BATON ROUGE, LA (WAFB) - LSU's president and chancellor is painting a disastrous picture of what could happen to higher education in the state, if some possible budget cuts are made during this legislative session.
F. King Alexander spoke at Monday's Press Club.
He says right now, the budget for higher education is one billion dollars, minus $250,000,000 for the TOPS program, he says the Southern system, LCTCS, UL and LSU system are operating on about $750 million.
Governor Bobby Jindal has said colleges and universities are facing $600 million in possible reductions, to help with a $1.6 billion shortage in next years state budget.
"This budget reduction is so large, we'd have to furlough everybody for the entire year," Alexander said about LSU. "If this cut goes through as is, you will have 2,000 less classes next year to choose from. Retention rate slows, graduation rate slows down, you many not have courses to sign up for."
Last year, Alexander says, LSU reached a 70 percent graduation rate and saw it's largest female graduation class, largest African-American graduation class and Latino graduation class.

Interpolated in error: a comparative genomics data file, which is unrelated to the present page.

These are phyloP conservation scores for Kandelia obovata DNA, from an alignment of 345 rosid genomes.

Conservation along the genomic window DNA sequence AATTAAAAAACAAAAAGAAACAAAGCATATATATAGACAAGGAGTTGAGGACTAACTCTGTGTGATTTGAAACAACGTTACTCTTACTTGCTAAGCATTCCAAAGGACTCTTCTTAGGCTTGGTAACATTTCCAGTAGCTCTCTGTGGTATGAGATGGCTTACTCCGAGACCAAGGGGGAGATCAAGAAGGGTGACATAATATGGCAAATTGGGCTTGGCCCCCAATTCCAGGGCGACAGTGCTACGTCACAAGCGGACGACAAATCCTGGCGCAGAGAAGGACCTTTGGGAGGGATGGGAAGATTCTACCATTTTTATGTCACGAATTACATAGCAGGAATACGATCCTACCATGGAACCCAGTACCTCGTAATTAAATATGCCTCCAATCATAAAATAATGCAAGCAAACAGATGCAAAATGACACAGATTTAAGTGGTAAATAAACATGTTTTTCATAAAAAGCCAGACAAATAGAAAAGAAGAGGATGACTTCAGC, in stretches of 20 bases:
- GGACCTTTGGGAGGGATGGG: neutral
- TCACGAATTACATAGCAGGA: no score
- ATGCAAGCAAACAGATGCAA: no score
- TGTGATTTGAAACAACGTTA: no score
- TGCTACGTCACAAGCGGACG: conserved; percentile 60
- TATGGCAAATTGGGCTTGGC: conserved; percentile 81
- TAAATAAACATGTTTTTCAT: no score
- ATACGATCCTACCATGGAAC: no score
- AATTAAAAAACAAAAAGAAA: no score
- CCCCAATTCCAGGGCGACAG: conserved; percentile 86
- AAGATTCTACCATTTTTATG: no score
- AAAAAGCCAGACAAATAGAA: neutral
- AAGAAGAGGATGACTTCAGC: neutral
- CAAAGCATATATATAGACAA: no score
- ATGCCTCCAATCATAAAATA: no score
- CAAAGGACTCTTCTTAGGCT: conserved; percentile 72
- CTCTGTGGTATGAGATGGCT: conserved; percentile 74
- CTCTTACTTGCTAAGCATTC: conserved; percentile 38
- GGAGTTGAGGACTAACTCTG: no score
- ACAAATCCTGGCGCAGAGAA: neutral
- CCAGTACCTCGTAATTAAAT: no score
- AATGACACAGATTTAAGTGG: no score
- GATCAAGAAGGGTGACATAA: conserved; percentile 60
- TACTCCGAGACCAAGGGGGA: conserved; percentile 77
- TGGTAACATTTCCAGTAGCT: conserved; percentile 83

He says the entire higher education system is facing about an 82 percent budget reduction.
"That's the largest single budget reduction in the history of American higher education, since we started measuring in 1963," said Alexander.
The LSU leader has been the most vocal about the cuts, speaking to groups of students and others from Baton Rouge to Acadiana about what could happen. He says students across the state need to get vocal and speak with their legislators, telling them their education matters.
Right now, Alexander says they receive 13 percent of their funding from the state. If the budget cuts pass, he says they would only get 2.9 percent
"What will happen to Grambling, Nicholl's State, LCTCS? Our regional campuses?"
LSU's main campus collects $110 million from the state, but if cuts are made that number could drop to 30 million. For perspective, Alexander says, they generate $120 million in athletic revenue.
He says the state spends seven times more to incarcerate someone than they do to educate them.
The problem, he says, is a revenue issue.
"We can always be more efficient as a university, we can just close."
Alexander says LSU is reducing what it can, but in his opinion, the state needs to realize its assets are not in bringing five or six new companies here, It's investing in the people, particularly the minds of the next generation to improve the state's future.